At its simplest, international SEO involves localizing content for each target market. This means translating page titles, meta descriptions, headings, body text, images, videos and other elements into the target language. As part of this process you’ll also need to ensure the meaning is retained in translations – something that requires an understanding of nuances like local dialects and cultural differences between countries.
Other key elements of international SEO involve tweaking your URL structure and optimizing website navigation for each target market. For example, many sites create separate subdomains or subdirectories for each country or language they want to target (e.g., us.example.com or example.com/uk).
Page Structure for International SEO
All pages should then be linked internally so that users can easily switch between languages on the same domain – this also helps search engines index all content more efficiently. There’s also the option of using regional extensions as part of your domain name (e.g., example.co.uk) but this may be more difficult to manage if you have multiple markets to target at once (in which case it might be better to use ccTLDs like .de or .fr).
You should also configure your server settings so that search engines serve up pages based on geographical location – this means that users in France will see French version pages when they search even if they enter a query in English! You can do this by creating ‘geo targeted’ HTML versions for each country (remotely hosted on separate domains), redirecting traffic from one domain to another based on IP address, or using Google Webmaster Tools’ Geographic Targeting feature which allows you to specify what country you want search results to appear in for certain queries.
Does It Help With My International SEO Rankings?
When done correctly, this helps improve rankings in foreign markets for relevant keywords as well as provide an improved user experience for visitors from those countries who are looking for localized content specific to their region (such as currency conversions).
Finally, it’s important to remember that SEO is not just about optimizing your site itself; developing relationships with local media outlets and bloggers can help build awareness and trustworthiness in other countries too! The most important thing is making sure your content is tailored specifically towards each audience so that they get the most out of their experience when visiting your site no matter where they come from!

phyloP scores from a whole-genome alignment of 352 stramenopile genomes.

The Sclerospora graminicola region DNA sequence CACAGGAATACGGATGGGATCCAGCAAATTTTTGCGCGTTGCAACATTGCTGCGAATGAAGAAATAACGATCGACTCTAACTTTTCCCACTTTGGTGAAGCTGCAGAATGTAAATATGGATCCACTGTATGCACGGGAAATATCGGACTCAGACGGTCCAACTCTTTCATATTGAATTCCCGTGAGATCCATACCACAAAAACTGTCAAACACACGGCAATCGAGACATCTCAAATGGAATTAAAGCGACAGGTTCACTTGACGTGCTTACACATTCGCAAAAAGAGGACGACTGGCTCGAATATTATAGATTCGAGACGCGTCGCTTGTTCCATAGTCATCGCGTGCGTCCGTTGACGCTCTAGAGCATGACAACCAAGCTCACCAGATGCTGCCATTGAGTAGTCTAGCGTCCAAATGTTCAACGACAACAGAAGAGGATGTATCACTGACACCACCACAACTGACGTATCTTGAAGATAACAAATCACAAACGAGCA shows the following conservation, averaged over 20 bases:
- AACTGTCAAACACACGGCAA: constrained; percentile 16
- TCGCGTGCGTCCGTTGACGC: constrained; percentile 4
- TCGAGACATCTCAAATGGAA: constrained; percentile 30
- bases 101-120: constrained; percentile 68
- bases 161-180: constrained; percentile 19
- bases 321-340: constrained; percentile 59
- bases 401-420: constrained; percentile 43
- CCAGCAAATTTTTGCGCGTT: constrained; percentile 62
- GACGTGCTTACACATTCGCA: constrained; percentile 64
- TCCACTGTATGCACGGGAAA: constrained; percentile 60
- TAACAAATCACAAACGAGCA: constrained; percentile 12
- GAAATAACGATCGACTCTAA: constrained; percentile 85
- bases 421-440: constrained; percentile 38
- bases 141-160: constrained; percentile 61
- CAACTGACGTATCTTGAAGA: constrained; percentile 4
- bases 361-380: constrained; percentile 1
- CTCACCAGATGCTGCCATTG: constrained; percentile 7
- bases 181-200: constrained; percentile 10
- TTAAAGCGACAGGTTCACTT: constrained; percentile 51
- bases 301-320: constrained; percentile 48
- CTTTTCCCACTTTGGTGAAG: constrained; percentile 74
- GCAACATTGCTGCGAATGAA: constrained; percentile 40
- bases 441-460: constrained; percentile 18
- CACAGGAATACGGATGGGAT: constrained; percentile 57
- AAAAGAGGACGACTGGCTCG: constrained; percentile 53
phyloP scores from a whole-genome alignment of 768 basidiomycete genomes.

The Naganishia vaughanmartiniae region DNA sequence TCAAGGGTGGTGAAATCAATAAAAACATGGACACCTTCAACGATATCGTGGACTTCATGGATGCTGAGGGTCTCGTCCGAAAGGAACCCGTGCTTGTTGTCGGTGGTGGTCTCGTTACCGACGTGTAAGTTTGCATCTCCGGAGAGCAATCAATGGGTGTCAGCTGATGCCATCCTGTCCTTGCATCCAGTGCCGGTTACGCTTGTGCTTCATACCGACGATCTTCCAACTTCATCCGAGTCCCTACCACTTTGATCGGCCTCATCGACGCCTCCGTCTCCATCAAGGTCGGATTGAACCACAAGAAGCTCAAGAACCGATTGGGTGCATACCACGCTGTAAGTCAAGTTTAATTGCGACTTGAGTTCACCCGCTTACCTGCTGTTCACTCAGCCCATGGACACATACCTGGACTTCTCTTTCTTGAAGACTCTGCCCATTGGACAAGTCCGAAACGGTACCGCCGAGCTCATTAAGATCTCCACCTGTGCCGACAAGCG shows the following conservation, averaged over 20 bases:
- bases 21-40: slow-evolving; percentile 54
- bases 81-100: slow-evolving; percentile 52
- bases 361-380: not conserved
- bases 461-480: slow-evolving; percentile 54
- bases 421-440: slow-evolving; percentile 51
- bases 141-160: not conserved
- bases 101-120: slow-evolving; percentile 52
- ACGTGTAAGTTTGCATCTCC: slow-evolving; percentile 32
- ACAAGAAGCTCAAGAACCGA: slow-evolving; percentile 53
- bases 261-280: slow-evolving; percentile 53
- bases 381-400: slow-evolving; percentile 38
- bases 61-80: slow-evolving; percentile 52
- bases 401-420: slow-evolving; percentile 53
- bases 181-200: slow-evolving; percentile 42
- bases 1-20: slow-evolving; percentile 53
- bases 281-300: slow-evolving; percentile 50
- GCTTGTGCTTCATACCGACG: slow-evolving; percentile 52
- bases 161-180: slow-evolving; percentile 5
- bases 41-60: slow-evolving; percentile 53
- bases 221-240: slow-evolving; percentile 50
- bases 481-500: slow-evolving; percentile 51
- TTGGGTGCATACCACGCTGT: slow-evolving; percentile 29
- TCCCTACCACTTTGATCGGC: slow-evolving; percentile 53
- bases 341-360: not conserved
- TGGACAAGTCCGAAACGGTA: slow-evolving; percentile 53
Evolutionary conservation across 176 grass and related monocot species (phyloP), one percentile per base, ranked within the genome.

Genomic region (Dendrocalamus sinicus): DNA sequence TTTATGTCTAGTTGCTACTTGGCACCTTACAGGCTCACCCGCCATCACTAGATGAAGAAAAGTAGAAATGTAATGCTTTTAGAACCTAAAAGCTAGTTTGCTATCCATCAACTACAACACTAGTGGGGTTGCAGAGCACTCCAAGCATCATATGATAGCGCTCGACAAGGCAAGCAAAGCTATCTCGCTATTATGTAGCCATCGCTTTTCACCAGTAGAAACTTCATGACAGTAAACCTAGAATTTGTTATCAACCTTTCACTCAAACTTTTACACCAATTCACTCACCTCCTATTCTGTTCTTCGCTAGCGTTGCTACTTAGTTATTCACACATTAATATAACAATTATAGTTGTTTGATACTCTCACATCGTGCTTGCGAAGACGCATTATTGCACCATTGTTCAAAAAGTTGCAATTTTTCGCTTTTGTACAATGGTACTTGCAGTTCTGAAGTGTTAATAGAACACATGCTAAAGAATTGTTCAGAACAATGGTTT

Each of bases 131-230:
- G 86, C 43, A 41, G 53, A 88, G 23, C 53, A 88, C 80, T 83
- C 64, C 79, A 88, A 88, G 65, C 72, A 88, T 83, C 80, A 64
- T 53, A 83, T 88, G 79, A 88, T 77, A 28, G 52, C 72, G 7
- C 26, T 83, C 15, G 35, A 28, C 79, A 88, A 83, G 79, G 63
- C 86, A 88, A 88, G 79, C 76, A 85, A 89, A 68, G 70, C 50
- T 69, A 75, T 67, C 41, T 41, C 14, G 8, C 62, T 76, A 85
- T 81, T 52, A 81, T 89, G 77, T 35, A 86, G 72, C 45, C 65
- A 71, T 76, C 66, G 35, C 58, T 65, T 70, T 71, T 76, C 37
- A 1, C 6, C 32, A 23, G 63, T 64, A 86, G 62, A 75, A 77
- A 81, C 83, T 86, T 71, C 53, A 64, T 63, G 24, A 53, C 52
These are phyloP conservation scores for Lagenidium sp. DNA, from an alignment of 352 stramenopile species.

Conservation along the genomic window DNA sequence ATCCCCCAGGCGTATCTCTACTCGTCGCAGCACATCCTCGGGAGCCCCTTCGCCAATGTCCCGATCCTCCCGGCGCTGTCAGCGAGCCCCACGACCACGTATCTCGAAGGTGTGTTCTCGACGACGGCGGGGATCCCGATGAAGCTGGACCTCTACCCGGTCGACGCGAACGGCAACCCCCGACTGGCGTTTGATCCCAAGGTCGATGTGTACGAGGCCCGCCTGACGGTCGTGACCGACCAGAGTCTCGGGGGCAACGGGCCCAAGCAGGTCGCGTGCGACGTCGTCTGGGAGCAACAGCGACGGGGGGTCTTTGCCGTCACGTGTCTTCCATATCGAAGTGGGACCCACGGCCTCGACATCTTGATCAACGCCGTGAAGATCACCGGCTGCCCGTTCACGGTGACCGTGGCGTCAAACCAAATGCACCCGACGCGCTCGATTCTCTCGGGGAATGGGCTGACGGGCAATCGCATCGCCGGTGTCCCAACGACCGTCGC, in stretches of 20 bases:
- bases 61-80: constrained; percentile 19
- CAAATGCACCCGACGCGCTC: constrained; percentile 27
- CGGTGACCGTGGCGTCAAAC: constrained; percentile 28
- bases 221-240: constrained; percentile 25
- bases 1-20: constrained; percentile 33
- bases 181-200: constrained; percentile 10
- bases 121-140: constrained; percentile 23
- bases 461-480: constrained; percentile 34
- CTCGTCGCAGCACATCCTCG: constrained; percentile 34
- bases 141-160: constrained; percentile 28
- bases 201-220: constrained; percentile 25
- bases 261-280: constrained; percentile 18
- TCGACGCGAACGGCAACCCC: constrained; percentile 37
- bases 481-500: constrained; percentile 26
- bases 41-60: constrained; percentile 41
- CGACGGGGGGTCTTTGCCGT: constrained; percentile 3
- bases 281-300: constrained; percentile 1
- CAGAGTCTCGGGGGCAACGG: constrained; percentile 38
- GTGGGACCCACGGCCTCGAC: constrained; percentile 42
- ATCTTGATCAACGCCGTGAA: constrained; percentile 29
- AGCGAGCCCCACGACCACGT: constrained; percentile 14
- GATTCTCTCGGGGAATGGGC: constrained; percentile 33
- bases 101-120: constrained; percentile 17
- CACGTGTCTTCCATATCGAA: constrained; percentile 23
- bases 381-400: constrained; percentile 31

Marketing your website overseas is different than marketing domestically. All the hard work to improve your domestic site’s SEO won’t necessarily convert the same with a simple translation of articles. Essentially, international SEO takes you back to the basics in a brand new way.
Back to the Basics
First, review the fundamentals of your website. Determine a domain structure that’s right for you and your company. There are two options to choose from:
-ccTLD: Domains with a country specific extension, like .us
-gTLD: General domains, like .com
Differentiating country specific pages on a gTLD can take several forms:
-Subdomains, like us.site.com
-Subdirectories, like site.com/us
-URL variables, such as site.com/?lang-en-us*
*URL variables are not recommended, as Google warns they can’t be geotargeted.
Once you’ve decided how to structure the website URL, there are a few other basic tricks to use. If your new international pages are using a ccTLD, use local hosting services to improve local ranking. If you have a physical store local to the area, make sure you register that address with Google and include it on your site. While these tactics may have less effect than the overall URL structure, they will still help search engine results. With high competition, every little bit counts.
Research is the bread and butter of SEO in any location. Start by researching the local search engines and their popularity in the area. While Google is common in most places, there are still some countries Google has little presence. Be sure your SEO is written and managed for the right search engine.
After determining the local search engine, search for your new local competitors. Find out what keywords they are ranking under, what social media is most used for your target market, and study what methods they are using. At this point, it might be helpful to hire a translator or cultural advisor to assist with this process. A translator can help with keyword research as well, since your domestic keywords may not perform as well when simply translated.
Along with generating relevant content to the new region, you’ll want relevant links as well. Using local sources and supporting links will help search engine crawlers better index your site locally, improving your page rank. Be sure to sniff out reliable sources, though, to protect your brand’s authority.
Links to your own pages are managed with Hreflang tags, it’s an HTML code attached to href links. The tags provide details about the page. From language, location, without requiring it to be crawled. This helps by making the process faster for crawlers to analyze the page, and more likely to show up on results pages.
Branching out to international marketing is essentially like starting over in a new area. With the foundation of your domestic business and website, international SEO can be an amazing opportunity to expand your brand worldwide. Just remember the first step internationally is always the hardest; once you’ve got the process solidified, each new location will get a little easier. In fact, the most challenging part may one day be simply deciding what area to expand to next!